Wisconsin manufacturers say they have high-paying jobs ready and waiting for young people after they graduate from high schools and tech colleges.
Hundreds of students came to Madison-Kipp Corporation in Sun Prairie on Oct. 7 as part of a Wisconsin Manufacturing Month kick-off event to learn about future job opportunities.
During the tour, students from Madison, Stoughton, and Oregon learned about more than 30 types of jobs that include robotics, programming, and engineering.
MKC manaufactures precision machined component parts for companies like Harley-Davidson, Kohler Engines, and more.
MKC’s President/CEO Tony Koblinski said manufacturing today is driven by technology, and showing that to kids can make a future career in the industry more appealing.
“A manufacturing career is different today than it was years ago before it was all about the hands, now it is much more about the mind,” Koblinski said.
Koblinski said as baby boomers get ready to retire from the manufacturing industry, the move is on to attract young people to fill jobs.
“We have to capture the kids early in terms of thinking of a career in manufacturing and through the partnerships that are going on between the agencies, schools, and manufacturers we are creating opportunities to intern, youth apprenticeship for when [they leave] high school,” Koblinski said.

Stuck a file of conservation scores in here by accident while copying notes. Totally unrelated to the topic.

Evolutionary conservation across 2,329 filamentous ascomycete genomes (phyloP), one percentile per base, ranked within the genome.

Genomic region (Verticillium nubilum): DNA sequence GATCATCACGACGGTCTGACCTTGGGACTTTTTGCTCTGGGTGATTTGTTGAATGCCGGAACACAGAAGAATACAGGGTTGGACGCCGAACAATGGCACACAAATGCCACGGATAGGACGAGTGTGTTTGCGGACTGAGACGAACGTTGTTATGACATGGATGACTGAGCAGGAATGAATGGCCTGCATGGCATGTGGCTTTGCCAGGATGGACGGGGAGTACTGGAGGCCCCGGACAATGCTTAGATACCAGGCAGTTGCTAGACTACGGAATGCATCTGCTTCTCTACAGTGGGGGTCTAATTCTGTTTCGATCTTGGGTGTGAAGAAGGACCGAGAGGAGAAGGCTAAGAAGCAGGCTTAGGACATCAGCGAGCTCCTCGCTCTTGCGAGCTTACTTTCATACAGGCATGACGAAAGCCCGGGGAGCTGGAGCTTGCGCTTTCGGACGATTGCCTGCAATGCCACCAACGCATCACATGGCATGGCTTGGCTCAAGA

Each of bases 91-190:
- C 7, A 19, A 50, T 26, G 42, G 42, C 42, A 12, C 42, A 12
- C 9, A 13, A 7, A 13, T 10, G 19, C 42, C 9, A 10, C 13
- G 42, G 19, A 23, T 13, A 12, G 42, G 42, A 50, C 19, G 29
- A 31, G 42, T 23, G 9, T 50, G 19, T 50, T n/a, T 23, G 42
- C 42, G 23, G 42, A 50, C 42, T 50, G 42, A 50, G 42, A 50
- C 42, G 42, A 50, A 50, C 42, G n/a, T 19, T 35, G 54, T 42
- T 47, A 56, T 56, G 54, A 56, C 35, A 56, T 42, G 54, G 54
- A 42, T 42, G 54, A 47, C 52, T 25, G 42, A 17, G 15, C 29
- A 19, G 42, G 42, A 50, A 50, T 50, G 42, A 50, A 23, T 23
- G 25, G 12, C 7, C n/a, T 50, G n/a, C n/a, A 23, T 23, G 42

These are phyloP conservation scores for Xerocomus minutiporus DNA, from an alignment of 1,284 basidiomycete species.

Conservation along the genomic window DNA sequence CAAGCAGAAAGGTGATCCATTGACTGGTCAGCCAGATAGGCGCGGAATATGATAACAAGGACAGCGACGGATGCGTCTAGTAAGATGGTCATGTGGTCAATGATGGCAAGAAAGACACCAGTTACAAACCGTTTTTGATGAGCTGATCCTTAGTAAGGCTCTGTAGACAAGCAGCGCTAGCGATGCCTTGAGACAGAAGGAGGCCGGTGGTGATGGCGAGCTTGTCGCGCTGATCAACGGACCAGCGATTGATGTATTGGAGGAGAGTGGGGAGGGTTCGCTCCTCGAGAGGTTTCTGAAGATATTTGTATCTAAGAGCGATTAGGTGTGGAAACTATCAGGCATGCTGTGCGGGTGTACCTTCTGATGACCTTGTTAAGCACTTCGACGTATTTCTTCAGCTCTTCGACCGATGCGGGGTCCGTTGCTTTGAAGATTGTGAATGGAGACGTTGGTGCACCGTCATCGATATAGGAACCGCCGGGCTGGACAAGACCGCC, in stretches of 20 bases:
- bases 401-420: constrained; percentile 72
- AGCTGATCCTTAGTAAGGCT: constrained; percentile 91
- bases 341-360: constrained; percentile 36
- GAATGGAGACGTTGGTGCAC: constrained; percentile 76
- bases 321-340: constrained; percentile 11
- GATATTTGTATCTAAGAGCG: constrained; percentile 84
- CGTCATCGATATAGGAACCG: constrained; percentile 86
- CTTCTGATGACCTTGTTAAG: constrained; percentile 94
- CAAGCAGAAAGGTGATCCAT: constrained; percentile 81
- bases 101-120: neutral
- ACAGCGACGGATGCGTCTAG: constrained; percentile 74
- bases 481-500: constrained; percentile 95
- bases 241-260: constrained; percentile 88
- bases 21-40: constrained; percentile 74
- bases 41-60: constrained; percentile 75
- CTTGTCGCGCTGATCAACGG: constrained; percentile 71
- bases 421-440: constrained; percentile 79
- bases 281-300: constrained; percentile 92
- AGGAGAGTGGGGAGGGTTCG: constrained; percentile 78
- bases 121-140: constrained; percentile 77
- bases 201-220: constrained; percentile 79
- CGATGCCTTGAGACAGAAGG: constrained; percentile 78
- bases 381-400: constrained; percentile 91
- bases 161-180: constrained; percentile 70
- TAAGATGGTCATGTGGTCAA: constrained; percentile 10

The manufacturing industry also offers good-paying jobs.
The average manufacturing worker earns $55,000 per year, 22 percent more per year than other private-sector workers, and that state’s manufacturing industry employes more than 465,000 employees.
Ray Allen, Wisconsin Department of Workforce Development (DWD) secretary said the agency is partnering with colleges, tech schools, and businesses to offer internships and training for youth that are interested in a manufacturing career.